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DECONTAMINATION


there is protein remaining on the instrument as bacteria can exist on, in, or under an area of protein, so to get at the bacteria, the protein has to be completely and consistently removed.


But herein lies the problem. As others have found out, protein is extremely difficult to remove and becomes more tenacious when heat is applied. This fact alone makes it incredibly difficult to consistently remove the protein fully in any thermal device. I’m not saying that it can’t be done, as others have shown (unpublished), but the inclusion of heat simply makes the task much more difficult. Obtaining ‘zero’ has always been the goal. It took some time to understand the issue fully and, of course, the potentially devastating consequences of failure. The real breakthrough came in 2014 when a ProReveal device was purchased. This investment enabled a ‘test and measure’ regime to be quickly established that yielded great progress.


Our research found that the removal of protein is easier in cold water with the


optimum temperature being between 17° to 20°C. By 2016, before the launch of the revised HTM0101, the point had reached whereby complete and consistent removal of protein had been achieved well into the ng range (as measured with a validated ProReveal device).


Then came the Health Technical Memorandum (HTM) that, among other things, stipulated that the ultrasonic activity should be validated on a very regular basis. This threw a spanner into the works as how could this be achieved? With a foil test? Surely not. As no technology existed at that time to measure ultrasonic cavitation, a sub-project was embarked on to develop a device that would accurately and consistently validate the ultrasonic activity in a tank of fluid. Two years later and in collaboration with a University, the world’s first device to measure electrical activity caused by cavitation and, as such, provide a measure of the cavitation itself, was developed. This piece of equipment opened several doors and enabled full compliance with the HTM.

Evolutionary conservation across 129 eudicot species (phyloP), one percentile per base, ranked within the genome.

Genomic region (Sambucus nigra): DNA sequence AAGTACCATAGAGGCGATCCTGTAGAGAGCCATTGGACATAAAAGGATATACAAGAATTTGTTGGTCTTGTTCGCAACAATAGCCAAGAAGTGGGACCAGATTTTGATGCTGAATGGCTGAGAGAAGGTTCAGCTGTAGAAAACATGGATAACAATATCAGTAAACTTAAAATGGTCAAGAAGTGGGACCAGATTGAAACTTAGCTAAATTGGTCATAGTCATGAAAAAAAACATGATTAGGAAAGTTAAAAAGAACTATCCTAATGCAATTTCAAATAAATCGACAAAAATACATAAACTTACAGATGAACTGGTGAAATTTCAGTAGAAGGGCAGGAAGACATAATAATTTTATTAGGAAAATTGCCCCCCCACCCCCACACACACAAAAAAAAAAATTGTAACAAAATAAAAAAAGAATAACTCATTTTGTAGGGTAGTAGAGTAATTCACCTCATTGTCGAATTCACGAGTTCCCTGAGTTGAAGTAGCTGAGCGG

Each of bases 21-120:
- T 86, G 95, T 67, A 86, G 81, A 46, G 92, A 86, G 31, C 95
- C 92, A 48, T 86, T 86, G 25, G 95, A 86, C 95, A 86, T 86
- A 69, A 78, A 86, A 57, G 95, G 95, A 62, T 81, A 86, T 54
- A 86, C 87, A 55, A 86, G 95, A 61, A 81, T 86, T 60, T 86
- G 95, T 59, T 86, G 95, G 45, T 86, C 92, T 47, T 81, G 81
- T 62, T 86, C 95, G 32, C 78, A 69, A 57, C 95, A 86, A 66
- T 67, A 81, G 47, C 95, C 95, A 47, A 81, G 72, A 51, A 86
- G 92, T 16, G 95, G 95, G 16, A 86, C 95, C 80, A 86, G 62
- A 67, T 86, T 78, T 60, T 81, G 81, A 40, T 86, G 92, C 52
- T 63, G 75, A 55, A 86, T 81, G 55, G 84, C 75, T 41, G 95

The development of the Cavitation


Validation Device (CVD), coupled with a methodology of applying sound into fluid, delivered startling results and provided a major breakthrough in striving for ‘zero’ as not only were the levels of cleanliness achievable, but more importantly consistently delivered.


Natural dispersion


The natural dispersion of high frequency sound when applied into fluid is of a somewhat erratic nature – fine for cleaning jewelry or spectacles, but not for achieving the consistent precision cleaning that is required for healthcare. It is this natural dispersion of sound that is at the heart of the failure of successive manufacturers of surgical equipment cleaning systems to produce devices that consistently deliver what the sector needs.


The graphs 1 and 2, featured in this


article, give some indication of what is meant by ‘erratic dispersion’. Graph 1 shows the cavitation activity in a system that historically has been used to clean surgical


Graph 1


Graph 2 JANUARY 2021 WWW.CLINICALSERVICESJOURNAL.COM l 51





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